It’s no secret that the Hollywood Comet loves musicals.
In 2010, I revealed I had seen 400 movie musicals over the course of eight years. Now that number is over 500. To celebrate and share this musical love, here is my weekly feature about musicals.
This week’s musical:
Devil-May-Care (1929) – Musical #536
Ramon Novarro, Dorothy Jordan, Marion Harris, John Miljan, Ann Dvorak (uncredited), John Carroll (uncredited)
Set during the Napoleonic era, Armand de Treville (Novarro) is a soldier for Napoleon and is jailed by the king. He is about to be killed by a firing squad and escapes. He hides in the bedroom of beautiful Leonie de Beaufort (Jordan), who immediately decides she hates Armand because she is a royalist. Armand continues to hide out from the royalists at the home of his friend Countess Louise (Harris), where he hides as a servant. Leonie ends up being the cousin of the Countess and she stays with her and resists the advances of Armand.
-Ramon Novarro’s talking debut.
-Labeled the “first dramatic operetta of talking pictures,” according to Beyond Paradise: The Life of Ramon Novarro
By Andre Soares
-Composer Dimitri Tiomkin wrote the ballet music in the musical score.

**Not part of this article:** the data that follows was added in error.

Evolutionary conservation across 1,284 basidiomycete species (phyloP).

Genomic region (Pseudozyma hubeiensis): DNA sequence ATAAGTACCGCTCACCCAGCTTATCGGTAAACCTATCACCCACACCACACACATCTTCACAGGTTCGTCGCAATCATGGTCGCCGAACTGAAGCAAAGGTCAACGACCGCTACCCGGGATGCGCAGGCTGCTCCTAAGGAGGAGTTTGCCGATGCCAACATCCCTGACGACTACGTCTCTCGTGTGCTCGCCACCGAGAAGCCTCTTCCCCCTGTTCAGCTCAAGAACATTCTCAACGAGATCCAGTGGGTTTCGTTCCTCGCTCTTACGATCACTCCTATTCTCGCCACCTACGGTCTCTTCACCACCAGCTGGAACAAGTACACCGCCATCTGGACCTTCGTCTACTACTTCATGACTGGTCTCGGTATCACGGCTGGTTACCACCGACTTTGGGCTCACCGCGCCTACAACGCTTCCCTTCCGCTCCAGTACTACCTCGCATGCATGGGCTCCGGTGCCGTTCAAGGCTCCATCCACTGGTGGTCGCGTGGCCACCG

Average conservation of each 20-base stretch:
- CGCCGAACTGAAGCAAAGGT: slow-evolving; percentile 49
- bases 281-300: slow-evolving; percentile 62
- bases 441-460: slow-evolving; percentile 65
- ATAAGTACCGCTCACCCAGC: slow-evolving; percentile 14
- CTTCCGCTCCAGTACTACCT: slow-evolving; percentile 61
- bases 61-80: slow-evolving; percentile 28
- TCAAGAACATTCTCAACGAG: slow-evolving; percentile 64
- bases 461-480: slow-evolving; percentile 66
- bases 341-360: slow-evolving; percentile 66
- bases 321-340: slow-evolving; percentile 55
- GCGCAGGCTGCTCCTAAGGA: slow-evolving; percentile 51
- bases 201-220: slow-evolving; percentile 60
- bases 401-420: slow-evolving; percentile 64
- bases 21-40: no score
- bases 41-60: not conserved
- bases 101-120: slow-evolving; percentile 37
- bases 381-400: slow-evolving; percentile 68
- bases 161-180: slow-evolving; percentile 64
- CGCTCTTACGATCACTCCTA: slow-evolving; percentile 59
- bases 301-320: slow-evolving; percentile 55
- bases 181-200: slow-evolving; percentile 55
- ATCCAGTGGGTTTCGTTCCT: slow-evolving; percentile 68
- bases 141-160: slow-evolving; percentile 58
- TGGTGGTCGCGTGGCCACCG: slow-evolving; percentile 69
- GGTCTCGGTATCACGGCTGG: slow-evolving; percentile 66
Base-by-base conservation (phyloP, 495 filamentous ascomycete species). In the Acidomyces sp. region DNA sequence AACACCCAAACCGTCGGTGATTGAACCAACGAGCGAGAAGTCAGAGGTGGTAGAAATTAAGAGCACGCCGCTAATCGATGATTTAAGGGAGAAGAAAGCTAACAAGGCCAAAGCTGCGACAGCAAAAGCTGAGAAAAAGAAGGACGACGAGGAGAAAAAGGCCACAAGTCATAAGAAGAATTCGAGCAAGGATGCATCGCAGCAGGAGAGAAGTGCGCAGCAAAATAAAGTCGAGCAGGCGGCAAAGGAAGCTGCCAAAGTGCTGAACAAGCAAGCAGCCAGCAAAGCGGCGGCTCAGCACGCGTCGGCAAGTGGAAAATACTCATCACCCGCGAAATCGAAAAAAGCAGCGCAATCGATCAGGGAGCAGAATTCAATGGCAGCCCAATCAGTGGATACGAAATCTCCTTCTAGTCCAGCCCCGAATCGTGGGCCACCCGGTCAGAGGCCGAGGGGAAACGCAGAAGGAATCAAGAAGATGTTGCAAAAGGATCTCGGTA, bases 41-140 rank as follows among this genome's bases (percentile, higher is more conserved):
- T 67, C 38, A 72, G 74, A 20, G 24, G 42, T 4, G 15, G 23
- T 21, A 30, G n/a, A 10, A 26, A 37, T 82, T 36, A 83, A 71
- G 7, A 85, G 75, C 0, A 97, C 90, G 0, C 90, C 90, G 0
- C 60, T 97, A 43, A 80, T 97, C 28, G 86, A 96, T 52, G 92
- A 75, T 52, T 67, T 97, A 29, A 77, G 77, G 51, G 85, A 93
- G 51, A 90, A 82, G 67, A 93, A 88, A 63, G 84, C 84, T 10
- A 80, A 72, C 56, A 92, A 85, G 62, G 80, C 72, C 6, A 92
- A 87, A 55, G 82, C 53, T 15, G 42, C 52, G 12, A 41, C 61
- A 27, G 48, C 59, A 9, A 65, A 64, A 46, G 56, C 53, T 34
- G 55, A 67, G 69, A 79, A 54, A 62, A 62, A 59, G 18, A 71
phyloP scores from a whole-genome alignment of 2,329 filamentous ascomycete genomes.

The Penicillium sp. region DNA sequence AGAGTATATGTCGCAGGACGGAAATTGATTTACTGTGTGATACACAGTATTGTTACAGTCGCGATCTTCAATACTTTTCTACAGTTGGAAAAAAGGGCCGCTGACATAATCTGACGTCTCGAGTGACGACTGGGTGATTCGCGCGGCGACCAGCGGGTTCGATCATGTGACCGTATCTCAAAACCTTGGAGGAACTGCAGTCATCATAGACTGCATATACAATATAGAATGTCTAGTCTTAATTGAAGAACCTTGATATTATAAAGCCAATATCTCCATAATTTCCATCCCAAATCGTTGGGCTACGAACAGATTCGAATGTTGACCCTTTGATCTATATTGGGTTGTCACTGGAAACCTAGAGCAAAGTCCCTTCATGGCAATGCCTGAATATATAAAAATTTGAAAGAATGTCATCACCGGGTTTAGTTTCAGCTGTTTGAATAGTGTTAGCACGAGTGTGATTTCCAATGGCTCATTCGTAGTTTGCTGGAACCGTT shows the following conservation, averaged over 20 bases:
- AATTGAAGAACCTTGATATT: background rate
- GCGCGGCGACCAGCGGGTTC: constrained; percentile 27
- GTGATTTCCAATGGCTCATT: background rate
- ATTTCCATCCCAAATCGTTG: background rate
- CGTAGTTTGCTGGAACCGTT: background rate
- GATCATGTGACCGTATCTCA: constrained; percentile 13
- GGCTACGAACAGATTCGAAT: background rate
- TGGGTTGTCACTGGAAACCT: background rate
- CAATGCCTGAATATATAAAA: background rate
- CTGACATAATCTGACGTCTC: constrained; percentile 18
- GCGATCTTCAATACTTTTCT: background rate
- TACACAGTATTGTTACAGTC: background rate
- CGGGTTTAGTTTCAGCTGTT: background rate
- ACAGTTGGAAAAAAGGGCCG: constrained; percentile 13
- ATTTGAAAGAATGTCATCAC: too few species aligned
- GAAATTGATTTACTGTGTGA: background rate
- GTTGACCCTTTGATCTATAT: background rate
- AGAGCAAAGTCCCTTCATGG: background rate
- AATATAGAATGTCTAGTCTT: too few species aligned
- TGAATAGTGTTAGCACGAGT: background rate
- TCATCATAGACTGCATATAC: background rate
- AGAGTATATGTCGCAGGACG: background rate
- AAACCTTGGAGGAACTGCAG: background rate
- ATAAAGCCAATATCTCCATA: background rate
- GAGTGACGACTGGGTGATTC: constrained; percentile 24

-Charming performed by Ramon Novarro
-March of the Guard performed by a chorus
-If He Cared performed by Dorothy Jordan
-Ramon Novarro singing.
-The brief Technicolor portion featuring the Albertina Rasch Dancers
I honestly wasn’t expecting much as I went into “Devil-May-Care.” In fact, I didn’t know it was going to be a musical until I saw the title card which detailed it as a “musical romance.” But as I continued watching, this ended up being a pleasant little film.
I think my biggest take away from “Devil-May-Care” was that I had no idea that Ramon Novarro could sing and with such a pleasant voice! “Devil-May-Care” wasn’t only the first time audiences heard Novarro sing, but also was the first time they ever heard him sing, as this was Novarro’s first talking film.
At one time, Novarro was a top draw in the box offices and was known the “New Valentino.” While this film is noteworthy as his first talkie, like many others, Novarro’s star began to slip with the dawn of talking pictures.
“Devil-May-Care” has a pretty slow moving story, but it flowed better with song and plot line than any other early (1929-1930) movie musical I have seen to date.
The movie was met with positive, but unenthusiastic reviews. The Dec. 23, 1929, review by Mordaut Hall called is “pleasant entertainment.”
“Mr. Novarro is not impressive as a Frenchman. He sings agreeably, but not as freely as one might anticipate after the constant references to his operatic career,” Hall wrote.
Hall also humorously wrote about troubles in the projection room during his “Devil-May-Care” experience: “The reproduction is fairly good, but once or twice last night the mechanics got beyond control of the operators in the projection booth.”
The plot line itself is uninspired and a bit slow, and it’s a bit distracting that Novarro is supposed to be French but speaks with a heavy Mexican accent. However, this little musical is notable for allowing fans to first hear the voice Ramon Novarro.
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